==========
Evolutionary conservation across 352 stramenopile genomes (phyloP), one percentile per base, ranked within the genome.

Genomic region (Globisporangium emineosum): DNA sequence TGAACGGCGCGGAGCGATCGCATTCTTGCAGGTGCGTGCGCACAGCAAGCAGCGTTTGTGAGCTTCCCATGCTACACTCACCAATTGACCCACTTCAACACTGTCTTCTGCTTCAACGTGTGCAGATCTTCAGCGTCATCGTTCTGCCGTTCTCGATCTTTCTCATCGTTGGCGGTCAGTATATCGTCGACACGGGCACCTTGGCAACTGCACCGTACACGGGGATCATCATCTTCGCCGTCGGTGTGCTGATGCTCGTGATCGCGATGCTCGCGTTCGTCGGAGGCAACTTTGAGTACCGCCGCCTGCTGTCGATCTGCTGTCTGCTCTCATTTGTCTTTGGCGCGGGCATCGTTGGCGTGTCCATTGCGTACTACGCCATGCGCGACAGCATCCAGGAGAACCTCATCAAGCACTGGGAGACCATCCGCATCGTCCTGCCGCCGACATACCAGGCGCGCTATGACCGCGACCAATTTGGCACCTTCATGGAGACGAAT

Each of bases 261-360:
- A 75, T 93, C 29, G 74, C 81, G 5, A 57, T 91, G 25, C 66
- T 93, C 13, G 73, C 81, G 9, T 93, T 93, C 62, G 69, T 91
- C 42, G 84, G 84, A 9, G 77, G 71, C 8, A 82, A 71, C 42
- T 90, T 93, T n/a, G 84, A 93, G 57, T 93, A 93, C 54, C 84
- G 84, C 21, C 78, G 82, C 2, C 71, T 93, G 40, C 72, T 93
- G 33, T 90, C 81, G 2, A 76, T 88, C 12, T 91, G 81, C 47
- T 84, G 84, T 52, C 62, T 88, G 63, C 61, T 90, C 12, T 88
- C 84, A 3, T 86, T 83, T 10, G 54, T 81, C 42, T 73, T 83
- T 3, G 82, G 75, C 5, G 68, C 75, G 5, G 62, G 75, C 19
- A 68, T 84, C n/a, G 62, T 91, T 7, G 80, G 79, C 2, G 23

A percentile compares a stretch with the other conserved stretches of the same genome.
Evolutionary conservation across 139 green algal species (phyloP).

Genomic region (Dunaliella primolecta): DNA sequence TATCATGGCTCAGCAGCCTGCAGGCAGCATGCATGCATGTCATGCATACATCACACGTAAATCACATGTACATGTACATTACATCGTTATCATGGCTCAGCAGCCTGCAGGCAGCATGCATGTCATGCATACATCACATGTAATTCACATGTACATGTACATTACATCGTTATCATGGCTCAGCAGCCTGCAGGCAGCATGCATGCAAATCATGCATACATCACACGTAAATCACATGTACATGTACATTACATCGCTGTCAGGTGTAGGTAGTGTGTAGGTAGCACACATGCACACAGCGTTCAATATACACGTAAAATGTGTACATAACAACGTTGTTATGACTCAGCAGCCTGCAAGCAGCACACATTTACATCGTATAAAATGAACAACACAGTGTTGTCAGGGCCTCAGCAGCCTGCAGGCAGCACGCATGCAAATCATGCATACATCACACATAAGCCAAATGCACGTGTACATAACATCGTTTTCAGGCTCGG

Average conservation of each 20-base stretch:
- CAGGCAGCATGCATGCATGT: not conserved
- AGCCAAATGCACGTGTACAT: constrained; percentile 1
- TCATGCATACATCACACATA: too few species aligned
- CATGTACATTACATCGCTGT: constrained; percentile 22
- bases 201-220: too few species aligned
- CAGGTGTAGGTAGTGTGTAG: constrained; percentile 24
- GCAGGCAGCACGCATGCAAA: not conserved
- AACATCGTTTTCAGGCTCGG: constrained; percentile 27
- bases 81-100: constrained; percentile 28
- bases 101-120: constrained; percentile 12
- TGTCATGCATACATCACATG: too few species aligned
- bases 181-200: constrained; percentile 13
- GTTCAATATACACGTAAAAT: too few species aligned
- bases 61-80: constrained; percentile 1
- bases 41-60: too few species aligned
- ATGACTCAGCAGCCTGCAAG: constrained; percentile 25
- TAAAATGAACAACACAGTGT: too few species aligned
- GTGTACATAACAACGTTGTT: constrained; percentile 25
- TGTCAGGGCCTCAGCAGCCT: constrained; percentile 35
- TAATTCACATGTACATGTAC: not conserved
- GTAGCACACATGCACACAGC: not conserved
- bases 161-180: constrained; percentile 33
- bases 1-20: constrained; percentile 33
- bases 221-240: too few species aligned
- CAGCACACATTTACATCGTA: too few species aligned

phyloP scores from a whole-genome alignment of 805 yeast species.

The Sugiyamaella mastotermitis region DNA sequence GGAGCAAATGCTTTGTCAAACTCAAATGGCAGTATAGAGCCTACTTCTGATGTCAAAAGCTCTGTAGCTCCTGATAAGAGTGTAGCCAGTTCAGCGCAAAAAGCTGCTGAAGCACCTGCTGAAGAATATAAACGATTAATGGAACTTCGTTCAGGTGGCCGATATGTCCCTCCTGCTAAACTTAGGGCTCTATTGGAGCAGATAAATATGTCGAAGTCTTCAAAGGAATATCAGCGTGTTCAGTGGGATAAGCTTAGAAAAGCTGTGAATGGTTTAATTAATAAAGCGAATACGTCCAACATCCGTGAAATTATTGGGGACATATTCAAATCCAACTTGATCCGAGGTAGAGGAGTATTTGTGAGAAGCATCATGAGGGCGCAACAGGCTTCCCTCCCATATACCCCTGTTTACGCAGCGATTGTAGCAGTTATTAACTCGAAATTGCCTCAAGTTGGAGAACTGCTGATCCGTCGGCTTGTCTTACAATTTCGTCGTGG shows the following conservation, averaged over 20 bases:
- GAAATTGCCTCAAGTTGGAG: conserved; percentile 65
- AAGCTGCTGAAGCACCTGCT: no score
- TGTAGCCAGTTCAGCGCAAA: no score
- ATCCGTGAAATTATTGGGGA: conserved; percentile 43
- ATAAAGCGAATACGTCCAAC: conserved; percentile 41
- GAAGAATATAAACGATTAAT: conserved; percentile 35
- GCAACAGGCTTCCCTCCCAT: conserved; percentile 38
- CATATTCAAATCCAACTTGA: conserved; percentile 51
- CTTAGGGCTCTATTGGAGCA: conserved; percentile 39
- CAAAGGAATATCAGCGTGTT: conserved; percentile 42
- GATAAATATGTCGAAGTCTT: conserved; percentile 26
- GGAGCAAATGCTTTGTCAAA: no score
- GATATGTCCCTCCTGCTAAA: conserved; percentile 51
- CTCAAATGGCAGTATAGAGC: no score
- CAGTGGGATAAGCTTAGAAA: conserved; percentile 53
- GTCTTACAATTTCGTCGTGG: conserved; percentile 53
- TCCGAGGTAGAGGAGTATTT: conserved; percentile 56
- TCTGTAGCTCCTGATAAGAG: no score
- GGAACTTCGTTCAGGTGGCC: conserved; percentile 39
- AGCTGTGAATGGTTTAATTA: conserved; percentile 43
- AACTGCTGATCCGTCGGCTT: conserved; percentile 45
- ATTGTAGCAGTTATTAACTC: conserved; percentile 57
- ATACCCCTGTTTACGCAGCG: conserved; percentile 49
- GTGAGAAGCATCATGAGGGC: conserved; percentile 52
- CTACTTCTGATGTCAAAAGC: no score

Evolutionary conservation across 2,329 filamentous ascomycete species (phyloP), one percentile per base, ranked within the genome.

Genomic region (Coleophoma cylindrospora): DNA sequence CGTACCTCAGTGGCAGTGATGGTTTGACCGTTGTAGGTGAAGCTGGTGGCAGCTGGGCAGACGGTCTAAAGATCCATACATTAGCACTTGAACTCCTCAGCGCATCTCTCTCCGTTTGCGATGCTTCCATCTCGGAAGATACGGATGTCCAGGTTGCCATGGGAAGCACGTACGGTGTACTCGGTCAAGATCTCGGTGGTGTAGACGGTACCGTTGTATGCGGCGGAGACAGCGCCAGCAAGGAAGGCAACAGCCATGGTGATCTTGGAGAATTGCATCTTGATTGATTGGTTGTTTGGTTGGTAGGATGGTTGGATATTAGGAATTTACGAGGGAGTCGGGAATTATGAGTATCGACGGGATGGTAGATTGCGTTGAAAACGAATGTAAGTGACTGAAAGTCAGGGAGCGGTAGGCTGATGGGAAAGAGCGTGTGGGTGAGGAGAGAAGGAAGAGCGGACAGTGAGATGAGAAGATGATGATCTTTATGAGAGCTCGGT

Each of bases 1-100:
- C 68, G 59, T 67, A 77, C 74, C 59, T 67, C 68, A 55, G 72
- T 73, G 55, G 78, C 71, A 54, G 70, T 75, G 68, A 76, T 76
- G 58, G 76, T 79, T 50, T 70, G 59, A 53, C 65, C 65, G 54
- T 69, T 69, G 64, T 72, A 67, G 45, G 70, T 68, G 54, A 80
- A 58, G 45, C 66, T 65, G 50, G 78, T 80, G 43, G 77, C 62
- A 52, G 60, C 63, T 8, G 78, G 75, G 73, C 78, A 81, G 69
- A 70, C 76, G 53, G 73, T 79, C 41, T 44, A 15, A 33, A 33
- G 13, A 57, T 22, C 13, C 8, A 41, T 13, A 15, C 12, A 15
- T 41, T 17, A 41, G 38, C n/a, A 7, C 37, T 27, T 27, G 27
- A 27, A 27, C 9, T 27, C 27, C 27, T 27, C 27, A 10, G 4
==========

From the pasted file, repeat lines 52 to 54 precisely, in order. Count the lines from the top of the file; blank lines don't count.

- CATATTCAAATCCAACTTGA: conserved; percentile 51
- CTTAGGGCTCTATTGGAGCA: conserved; percentile 39
- CAAAGGAATATCAGCGTGTT: conserved; percentile 42